Greeks in Singapore stayed up to catch outcome of historic vote

People watch the 'No' rally on a television in a cafe in central Athens on July 3, 2015.
People watch the 'No' rally on a television in a cafe in central Athens on July 3, 2015.PHOTO: AFP

SINGAPORE - The international investing community weren't the only ones keenly watching for the results of the Greek referendum, here in Singapore, many Greek nationals who are also permanent residents stayed up till 1 am Singapore time for the results because it is their home country and an important moment in history.

Greek voters decisively rejected the terms of an international bailout, with 61.3 per cent voting "No" against 38.7 per cent who voted "Yes", according to final results in the referendum published by Greece's interior ministry.

Greek PM Alexis Tsipras's Syriza-led government had campaigned for a "No", saying the bailout terms were humiliating.

Their opponents warned that this could see Greece ejected from the eurozone, and a summit of eurozone heads of state has now been called for tomorrow.

 

"I stayed up for the results. It is my country and this is an important moment," a Greek businessman said. "Greeks have lost lots of things over the last five years but not their courage to express their opinion."

"Now let's see how will the Greek government manage this 60 per cent No majority and how the EU lenders or lenders in general will respond," he said.

Mr Tsipras said in a televised address: "As of tomorrow, Greece will go back to the negotiating table and our primary priority is to reinstate the financial stability of the country."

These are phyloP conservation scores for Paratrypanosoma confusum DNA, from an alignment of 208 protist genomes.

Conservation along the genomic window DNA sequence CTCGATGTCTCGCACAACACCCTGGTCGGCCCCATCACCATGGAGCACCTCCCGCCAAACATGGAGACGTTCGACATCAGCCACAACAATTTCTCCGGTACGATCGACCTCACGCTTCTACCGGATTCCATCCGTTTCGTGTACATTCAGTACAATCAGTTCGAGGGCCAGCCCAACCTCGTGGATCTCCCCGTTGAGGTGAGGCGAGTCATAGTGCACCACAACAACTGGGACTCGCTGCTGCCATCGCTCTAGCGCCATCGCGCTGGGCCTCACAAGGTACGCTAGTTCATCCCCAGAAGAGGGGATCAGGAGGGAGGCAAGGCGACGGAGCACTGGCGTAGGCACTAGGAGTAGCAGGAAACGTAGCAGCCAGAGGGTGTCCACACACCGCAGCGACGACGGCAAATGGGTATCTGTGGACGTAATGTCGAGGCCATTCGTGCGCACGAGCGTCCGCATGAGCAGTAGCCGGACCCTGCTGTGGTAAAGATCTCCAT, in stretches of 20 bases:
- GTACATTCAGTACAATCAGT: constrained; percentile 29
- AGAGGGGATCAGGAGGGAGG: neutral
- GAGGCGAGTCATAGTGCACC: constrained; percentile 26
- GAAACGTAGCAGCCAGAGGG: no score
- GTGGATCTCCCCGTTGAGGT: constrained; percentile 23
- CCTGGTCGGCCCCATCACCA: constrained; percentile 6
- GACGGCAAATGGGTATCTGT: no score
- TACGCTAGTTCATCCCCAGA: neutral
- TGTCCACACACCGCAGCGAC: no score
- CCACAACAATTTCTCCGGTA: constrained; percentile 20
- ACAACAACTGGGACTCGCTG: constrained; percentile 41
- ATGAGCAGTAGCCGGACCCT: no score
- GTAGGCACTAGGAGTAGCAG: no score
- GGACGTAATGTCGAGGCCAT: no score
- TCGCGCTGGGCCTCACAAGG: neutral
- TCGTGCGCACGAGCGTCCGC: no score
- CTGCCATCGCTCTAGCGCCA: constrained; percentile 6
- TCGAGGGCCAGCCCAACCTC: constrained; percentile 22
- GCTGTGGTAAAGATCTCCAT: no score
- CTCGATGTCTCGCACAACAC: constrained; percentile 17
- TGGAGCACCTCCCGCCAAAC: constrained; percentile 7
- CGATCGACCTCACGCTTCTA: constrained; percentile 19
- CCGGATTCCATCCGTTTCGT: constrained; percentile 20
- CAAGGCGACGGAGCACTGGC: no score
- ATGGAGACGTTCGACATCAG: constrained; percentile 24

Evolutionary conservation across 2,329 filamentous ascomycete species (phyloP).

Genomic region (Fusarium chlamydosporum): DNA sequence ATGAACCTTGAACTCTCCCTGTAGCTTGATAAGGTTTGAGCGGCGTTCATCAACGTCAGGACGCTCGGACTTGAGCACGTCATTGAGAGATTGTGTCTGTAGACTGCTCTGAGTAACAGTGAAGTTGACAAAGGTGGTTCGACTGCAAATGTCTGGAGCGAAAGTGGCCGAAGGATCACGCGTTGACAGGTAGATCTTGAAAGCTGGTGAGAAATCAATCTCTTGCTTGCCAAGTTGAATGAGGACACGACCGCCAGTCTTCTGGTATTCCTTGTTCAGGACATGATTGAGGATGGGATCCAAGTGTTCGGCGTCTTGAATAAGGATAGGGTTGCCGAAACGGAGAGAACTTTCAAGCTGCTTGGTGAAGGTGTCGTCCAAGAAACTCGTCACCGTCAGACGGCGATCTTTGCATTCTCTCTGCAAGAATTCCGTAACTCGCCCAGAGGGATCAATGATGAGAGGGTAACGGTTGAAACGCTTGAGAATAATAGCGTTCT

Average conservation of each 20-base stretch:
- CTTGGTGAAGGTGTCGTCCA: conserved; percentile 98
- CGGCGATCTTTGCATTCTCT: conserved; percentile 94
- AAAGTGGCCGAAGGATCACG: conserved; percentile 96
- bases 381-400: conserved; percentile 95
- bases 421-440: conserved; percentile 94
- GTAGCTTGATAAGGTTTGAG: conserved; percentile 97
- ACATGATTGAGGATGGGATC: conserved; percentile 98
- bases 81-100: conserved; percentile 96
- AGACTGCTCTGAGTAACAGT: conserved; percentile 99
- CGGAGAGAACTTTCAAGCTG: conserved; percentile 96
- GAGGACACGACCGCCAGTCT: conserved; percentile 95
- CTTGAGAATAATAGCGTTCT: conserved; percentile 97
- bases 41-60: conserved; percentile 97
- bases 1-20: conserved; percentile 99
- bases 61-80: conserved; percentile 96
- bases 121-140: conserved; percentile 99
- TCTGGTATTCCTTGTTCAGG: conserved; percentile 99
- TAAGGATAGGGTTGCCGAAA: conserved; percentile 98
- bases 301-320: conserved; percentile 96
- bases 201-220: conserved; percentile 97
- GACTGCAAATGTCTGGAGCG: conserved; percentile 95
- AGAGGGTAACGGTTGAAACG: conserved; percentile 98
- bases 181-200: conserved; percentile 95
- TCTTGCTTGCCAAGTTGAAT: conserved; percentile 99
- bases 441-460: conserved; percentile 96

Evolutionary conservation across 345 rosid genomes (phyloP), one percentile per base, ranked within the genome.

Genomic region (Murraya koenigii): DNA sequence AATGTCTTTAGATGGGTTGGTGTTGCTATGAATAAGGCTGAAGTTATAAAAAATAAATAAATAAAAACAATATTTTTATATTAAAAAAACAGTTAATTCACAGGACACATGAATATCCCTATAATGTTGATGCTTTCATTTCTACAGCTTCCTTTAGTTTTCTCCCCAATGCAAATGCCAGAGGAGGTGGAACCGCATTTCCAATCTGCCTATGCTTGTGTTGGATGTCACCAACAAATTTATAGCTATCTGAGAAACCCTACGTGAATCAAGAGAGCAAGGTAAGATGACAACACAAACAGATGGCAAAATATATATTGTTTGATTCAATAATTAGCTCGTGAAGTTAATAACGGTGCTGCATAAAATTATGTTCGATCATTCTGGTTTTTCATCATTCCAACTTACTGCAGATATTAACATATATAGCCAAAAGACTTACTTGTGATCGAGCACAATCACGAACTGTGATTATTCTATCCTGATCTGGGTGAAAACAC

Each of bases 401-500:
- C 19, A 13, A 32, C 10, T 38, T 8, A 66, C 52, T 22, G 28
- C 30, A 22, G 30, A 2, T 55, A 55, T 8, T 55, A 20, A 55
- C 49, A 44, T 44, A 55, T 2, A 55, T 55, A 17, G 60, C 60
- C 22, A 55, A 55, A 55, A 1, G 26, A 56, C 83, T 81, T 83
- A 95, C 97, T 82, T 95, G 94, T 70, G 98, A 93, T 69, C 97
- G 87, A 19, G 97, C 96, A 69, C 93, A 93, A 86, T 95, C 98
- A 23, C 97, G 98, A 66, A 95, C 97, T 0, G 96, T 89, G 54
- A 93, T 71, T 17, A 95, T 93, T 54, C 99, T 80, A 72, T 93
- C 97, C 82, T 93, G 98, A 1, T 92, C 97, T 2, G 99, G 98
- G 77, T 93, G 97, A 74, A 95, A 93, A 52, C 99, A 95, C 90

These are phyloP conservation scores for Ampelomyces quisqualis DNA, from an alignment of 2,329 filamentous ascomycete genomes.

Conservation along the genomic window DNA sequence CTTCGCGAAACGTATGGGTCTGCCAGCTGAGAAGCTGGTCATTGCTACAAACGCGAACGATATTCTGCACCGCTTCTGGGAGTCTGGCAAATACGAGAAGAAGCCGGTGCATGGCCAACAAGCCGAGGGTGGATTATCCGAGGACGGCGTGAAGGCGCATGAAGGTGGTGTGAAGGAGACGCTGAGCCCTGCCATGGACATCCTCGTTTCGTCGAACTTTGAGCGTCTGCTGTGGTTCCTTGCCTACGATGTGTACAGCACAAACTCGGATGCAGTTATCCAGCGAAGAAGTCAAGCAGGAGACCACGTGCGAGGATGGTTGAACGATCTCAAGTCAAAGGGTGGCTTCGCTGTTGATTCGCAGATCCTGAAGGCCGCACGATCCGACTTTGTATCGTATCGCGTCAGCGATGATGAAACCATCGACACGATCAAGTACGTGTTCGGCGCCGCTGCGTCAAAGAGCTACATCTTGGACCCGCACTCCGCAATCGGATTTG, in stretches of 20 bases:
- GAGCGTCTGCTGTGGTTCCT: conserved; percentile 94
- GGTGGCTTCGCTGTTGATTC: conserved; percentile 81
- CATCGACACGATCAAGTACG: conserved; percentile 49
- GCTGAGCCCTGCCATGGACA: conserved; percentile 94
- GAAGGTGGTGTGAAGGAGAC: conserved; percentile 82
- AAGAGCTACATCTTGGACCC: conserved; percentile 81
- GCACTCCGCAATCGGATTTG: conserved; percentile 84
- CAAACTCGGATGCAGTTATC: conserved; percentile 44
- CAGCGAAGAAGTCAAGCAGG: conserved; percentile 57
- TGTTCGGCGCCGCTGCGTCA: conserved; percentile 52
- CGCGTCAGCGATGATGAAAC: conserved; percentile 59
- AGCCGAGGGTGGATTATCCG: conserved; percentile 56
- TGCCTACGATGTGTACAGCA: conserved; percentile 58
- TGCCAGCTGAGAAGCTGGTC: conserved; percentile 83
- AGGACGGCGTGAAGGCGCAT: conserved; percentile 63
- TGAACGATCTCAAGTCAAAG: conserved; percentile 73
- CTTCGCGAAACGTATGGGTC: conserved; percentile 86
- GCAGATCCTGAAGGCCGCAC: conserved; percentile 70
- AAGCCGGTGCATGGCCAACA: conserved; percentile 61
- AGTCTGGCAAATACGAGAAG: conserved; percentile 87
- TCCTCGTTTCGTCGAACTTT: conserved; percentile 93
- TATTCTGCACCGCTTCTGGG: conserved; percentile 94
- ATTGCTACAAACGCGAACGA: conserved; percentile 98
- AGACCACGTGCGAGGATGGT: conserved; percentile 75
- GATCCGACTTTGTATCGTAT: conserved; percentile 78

"This time, the debt will be on the negotiating table," he added, saying that an International Monetary Fund assessment published last week "confirms Greek views that restructuring the debt is necessary."

But some Greeks in Singapore are questioning Mr Tsipras's motives.

"Is he doing this to save his own party? How would he negotiate a better deal? And what if he negotiates a worst deal? Will he be asking for another referendum?" the Greek businessman asked.

"Not to mention this will hurt tourism, one of the last healthy industries in the country," he said.

Meanwhile, the benchmark Straits Times Index plunged 28.28 points to a low of 3314.45 at the opening, and is now at 3,320.69, down 22.04 points or 0.66 per cent as at 10.09 am.

Said Phillip Futures investment analyst Howie Lee: "Huge downward pressure on most equity markets expected today as investors engage in knee-jerk selling. Early morning indices' movements have shown the Nikkei and the STI to have fallen. The selling is likely to spread to European and US markets once they open"

He added: "Euro is down, gold is up - suggesting some fear in the marketplace. Our base-case scenario is now for a Grexit; warning signals in most markets may be flashing code red in the coming few days."

CMC Markets analyst Nicholas Teo agreed. "With the 'No' result announced in early Asian trade, we are seeing big mark downs as markets open this morning, only to rebound off early lows. Take the Japan 225 for example, opening at a low close to 20120, is now fighting to recover 20,260."

But he pointed out that even as Asian markets opened weak this morning, what matters most will be the direction European bourses will lead with later, when they absorb the overnight news.

"The conclusive no vote by Greece seems likely to lead either to a watering down of the Troika's conditions for extending further credit to Greece or to a full blown Grexit," Mr Teo said.

"From a market point of view, both alternatives carry risks. The former will increase potential for similar demands from other European nations, while the latter will create a period of uncertainty and possible doubts about the long term viability of the Euro," he said.